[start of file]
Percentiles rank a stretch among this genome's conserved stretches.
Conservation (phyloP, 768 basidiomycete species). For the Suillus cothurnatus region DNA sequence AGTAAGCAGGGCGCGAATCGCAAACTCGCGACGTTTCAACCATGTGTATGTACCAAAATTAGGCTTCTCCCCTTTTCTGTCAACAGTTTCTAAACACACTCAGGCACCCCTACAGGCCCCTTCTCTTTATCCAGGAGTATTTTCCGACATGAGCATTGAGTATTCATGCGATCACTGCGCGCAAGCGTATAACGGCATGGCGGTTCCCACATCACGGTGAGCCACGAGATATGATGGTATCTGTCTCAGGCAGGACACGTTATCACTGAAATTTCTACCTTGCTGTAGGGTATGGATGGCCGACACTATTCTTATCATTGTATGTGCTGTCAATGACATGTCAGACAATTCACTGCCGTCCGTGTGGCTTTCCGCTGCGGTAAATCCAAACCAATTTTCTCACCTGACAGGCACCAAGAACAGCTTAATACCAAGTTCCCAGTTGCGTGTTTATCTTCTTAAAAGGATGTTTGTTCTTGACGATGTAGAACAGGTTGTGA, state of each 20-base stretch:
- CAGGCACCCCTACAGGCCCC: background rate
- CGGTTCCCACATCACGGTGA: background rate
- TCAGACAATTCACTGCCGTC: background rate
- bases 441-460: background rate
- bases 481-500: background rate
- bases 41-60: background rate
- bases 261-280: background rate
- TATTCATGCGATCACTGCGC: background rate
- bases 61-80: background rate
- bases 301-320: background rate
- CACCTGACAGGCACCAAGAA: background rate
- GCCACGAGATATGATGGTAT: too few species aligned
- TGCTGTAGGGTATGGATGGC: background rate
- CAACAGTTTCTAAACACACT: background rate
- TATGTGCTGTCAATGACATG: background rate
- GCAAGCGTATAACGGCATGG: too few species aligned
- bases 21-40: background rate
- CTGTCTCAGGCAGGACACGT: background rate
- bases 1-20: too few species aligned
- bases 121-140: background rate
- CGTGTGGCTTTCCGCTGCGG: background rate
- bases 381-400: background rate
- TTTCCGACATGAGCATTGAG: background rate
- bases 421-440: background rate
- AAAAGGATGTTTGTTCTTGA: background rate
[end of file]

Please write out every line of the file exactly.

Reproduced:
Percentiles rank a stretch among this genome's conserved stretches.
Conservation (phyloP, 768 basidiomycete species). For the Suillus cothurnatus region DNA sequence AGTAAGCAGGGCGCGAATCGCAAACTCGCGACGTTTCAACCATGTGTATGTACCAAAATTAGGCTTCTCCCCTTTTCTGTCAACAGTTTCTAAACACACTCAGGCACCCCTACAGGCCCCTTCTCTTTATCCAGGAGTATTTTCCGACATGAGCATTGAGTATTCATGCGATCACTGCGCGCAAGCGTATAACGGCATGGCGGTTCCCACATCACGGTGAGCCACGAGATATGATGGTATCTGTCTCAGGCAGGACACGTTATCACTGAAATTTCTACCTTGCTGTAGGGTATGGATGGCCGACACTATTCTTATCATTGTATGTGCTGTCAATGACATGTCAGACAATTCACTGCCGTCCGTGTGGCTTTCCGCTGCGGTAAATCCAAACCAATTTTCTCACCTGACAGGCACCAAGAACAGCTTAATACCAAGTTCCCAGTTGCGTGTTTATCTTCTTAAAAGGATGTTTGTTCTTGACGATGTAGAACAGGTTGTGA, state of each 20-base stretch:
- CAGGCACCCCTACAGGCCCC: background rate
- CGGTTCCCACATCACGGTGA: background rate
- TCAGACAATTCACTGCCGTC: background rate
- bases 441-460: background rate
- bases 481-500: background rate
- bases 41-60: background rate
- bases 261-280: background rate
- TATTCATGCGATCACTGCGC: background rate
- bases 61-80: background rate
- bases 301-320: background rate
- CACCTGACAGGCACCAAGAA: background rate
- GCCACGAGATATGATGGTAT: too few species aligned
- TGCTGTAGGGTATGGATGGC: background rate
- CAACAGTTTCTAAACACACT: background rate
- TATGTGCTGTCAATGACATG: background rate
- GCAAGCGTATAACGGCATGG: too few species aligned
- bases 21-40: background rate
- CTGTCTCAGGCAGGACACGT: background rate
- bases 1-20: too few species aligned
- bases 121-140: background rate
- CGTGTGGCTTTCCGCTGCGG: background rate
- bases 381-400: background rate
- TTTCCGACATGAGCATTGAG: background rate
- bases 421-440: background rate
- AAAAGGATGTTTGTTCTTGA: background rate